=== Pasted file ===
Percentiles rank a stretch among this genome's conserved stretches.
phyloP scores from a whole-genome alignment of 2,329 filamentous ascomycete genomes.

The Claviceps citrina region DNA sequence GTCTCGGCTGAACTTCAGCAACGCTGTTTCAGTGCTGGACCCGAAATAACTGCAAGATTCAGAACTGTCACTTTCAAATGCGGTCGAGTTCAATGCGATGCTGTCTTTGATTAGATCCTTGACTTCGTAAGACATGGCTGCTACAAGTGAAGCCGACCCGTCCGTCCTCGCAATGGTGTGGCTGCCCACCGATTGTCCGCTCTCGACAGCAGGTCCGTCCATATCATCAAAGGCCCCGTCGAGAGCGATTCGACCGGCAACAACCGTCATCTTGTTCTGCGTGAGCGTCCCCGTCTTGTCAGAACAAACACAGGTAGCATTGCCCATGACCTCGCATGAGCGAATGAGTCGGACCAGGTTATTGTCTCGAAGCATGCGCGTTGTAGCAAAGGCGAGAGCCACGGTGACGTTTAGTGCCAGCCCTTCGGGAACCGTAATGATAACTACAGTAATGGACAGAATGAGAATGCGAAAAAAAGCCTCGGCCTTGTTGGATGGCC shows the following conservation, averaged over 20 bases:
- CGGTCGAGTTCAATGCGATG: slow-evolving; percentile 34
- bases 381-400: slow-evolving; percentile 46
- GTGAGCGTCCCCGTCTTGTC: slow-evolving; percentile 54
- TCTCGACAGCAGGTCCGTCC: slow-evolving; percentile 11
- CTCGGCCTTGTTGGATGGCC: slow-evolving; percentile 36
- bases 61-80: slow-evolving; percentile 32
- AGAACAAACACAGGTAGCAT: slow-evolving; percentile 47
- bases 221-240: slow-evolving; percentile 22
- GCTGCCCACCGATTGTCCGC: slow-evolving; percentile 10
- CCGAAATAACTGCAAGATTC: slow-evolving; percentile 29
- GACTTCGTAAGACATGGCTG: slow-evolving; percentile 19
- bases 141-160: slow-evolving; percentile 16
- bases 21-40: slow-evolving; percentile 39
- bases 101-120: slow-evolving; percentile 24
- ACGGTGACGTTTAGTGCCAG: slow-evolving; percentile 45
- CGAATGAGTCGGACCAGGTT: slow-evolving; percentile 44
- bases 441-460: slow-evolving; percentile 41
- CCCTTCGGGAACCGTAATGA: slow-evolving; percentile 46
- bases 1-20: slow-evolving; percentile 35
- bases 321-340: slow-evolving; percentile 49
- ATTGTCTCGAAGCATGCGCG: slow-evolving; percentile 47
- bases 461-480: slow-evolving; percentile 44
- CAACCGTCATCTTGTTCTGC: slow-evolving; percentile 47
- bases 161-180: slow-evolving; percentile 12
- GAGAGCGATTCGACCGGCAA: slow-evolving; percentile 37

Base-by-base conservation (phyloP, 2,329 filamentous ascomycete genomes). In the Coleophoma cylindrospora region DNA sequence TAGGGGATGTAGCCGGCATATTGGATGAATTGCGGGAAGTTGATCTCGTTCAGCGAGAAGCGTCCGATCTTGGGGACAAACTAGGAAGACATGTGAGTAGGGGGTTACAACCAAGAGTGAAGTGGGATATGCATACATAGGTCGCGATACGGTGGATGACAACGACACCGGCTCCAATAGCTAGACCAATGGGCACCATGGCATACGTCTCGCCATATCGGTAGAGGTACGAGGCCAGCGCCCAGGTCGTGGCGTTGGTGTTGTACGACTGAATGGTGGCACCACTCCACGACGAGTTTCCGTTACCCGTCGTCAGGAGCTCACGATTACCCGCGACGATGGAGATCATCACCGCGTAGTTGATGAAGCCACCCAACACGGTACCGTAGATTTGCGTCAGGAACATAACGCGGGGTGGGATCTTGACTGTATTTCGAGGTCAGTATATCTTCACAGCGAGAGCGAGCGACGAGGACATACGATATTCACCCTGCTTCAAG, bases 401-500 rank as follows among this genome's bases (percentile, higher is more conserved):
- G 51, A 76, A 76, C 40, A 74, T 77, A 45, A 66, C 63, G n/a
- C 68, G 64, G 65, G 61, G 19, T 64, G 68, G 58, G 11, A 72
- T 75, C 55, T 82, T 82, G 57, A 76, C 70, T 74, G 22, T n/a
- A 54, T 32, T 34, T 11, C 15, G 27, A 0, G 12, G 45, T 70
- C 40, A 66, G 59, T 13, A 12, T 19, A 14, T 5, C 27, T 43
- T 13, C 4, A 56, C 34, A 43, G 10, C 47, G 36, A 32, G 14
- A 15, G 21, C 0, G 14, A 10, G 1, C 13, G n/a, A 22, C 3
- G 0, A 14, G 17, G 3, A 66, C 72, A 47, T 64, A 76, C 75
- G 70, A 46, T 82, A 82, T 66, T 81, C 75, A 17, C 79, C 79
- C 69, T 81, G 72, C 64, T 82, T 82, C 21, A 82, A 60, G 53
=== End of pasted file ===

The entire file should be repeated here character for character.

Percentiles rank a stretch among this genome's conserved stretches.
phyloP scores from a whole-genome alignment of 2,329 filamentous ascomycete genomes.

The Claviceps citrina region DNA sequence GTCTCGGCTGAACTTCAGCAACGCTGTTTCAGTGCTGGACCCGAAATAACTGCAAGATTCAGAACTGTCACTTTCAAATGCGGTCGAGTTCAATGCGATGCTGTCTTTGATTAGATCCTTGACTTCGTAAGACATGGCTGCTACAAGTGAAGCCGACCCGTCCGTCCTCGCAATGGTGTGGCTGCCCACCGATTGTCCGCTCTCGACAGCAGGTCCGTCCATATCATCAAAGGCCCCGTCGAGAGCGATTCGACCGGCAACAACCGTCATCTTGTTCTGCGTGAGCGTCCCCGTCTTGTCAGAACAAACACAGGTAGCATTGCCCATGACCTCGCATGAGCGAATGAGTCGGACCAGGTTATTGTCTCGAAGCATGCGCGTTGTAGCAAAGGCGAGAGCCACGGTGACGTTTAGTGCCAGCCCTTCGGGAACCGTAATGATAACTACAGTAATGGACAGAATGAGAATGCGAAAAAAAGCCTCGGCCTTGTTGGATGGCC shows the following conservation, averaged over 20 bases:
- CGGTCGAGTTCAATGCGATG: slow-evolving; percentile 34
- bases 381-400: slow-evolving; percentile 46
- GTGAGCGTCCCCGTCTTGTC: slow-evolving; percentile 54
- TCTCGACAGCAGGTCCGTCC: slow-evolving; percentile 11
- CTCGGCCTTGTTGGATGGCC: slow-evolving; percentile 36
- bases 61-80: slow-evolving; percentile 32
- AGAACAAACACAGGTAGCAT: slow-evolving; percentile 47
- bases 221-240: slow-evolving; percentile 22
- GCTGCCCACCGATTGTCCGC: slow-evolving; percentile 10
- CCGAAATAACTGCAAGATTC: slow-evolving; percentile 29
- GACTTCGTAAGACATGGCTG: slow-evolving; percentile 19
- bases 141-160: slow-evolving; percentile 16
- bases 21-40: slow-evolving; percentile 39
- bases 101-120: slow-evolving; percentile 24
- ACGGTGACGTTTAGTGCCAG: slow-evolving; percentile 45
- CGAATGAGTCGGACCAGGTT: slow-evolving; percentile 44
- bases 441-460: slow-evolving; percentile 41
- CCCTTCGGGAACCGTAATGA: slow-evolving; percentile 46
- bases 1-20: slow-evolving; percentile 35
- bases 321-340: slow-evolving; percentile 49
- ATTGTCTCGAAGCATGCGCG: slow-evolving; percentile 47
- bases 461-480: slow-evolving; percentile 44
- CAACCGTCATCTTGTTCTGC: slow-evolving; percentile 47
- bases 161-180: slow-evolving; percentile 12
- GAGAGCGATTCGACCGGCAA: slow-evolving; percentile 37

Base-by-base conservation (phyloP, 2,329 filamentous ascomycete genomes). In the Coleophoma cylindrospora region DNA sequence TAGGGGATGTAGCCGGCATATTGGATGAATTGCGGGAAGTTGATCTCGTTCAGCGAGAAGCGTCCGATCTTGGGGACAAACTAGGAAGACATGTGAGTAGGGGGTTACAACCAAGAGTGAAGTGGGATATGCATACATAGGTCGCGATACGGTGGATGACAACGACACCGGCTCCAATAGCTAGACCAATGGGCACCATGGCATACGTCTCGCCATATCGGTAGAGGTACGAGGCCAGCGCCCAGGTCGTGGCGTTGGTGTTGTACGACTGAATGGTGGCACCACTCCACGACGAGTTTCCGTTACCCGTCGTCAGGAGCTCACGATTACCCGCGACGATGGAGATCATCACCGCGTAGTTGATGAAGCCACCCAACACGGTACCGTAGATTTGCGTCAGGAACATAACGCGGGGTGGGATCTTGACTGTATTTCGAGGTCAGTATATCTTCACAGCGAGAGCGAGCGACGAGGACATACGATATTCACCCTGCTTCAAG, bases 401-500 rank as follows among this genome's bases (percentile, higher is more conserved):
- G 51, A 76, A 76, C 40, A 74, T 77, A 45, A 66, C 63, G n/a
- C 68, G 64, G 65, G 61, G 19, T 64, G 68, G 58, G 11, A 72
- T 75, C 55, T 82, T 82, G 57, A 76, C 70, T 74, G 22, T n/a
- A 54, T 32, T 34, T 11, C 15, G 27, A 0, G 12, G 45, T 70
- C 40, A 66, G 59, T 13, A 12, T 19, A 14, T 5, C 27, T 43
- T 13, C 4, A 56, C 34, A 43, G 10, C 47, G 36, A 32, G 14
- A 15, G 21, C 0, G 14, A 10, G 1, C 13, G n/a, A 22, C 3
- G 0, A 14, G 17, G 3, A 66, C 72, A 47, T 64, A 76, C 75
- G 70, A 46, T 82, A 82, T 66, T 81, C 75, A 17, C 79, C 79
- C 69, T 81, G 72, C 64, T 82, T 82, C 21, A 82, A 60, G 53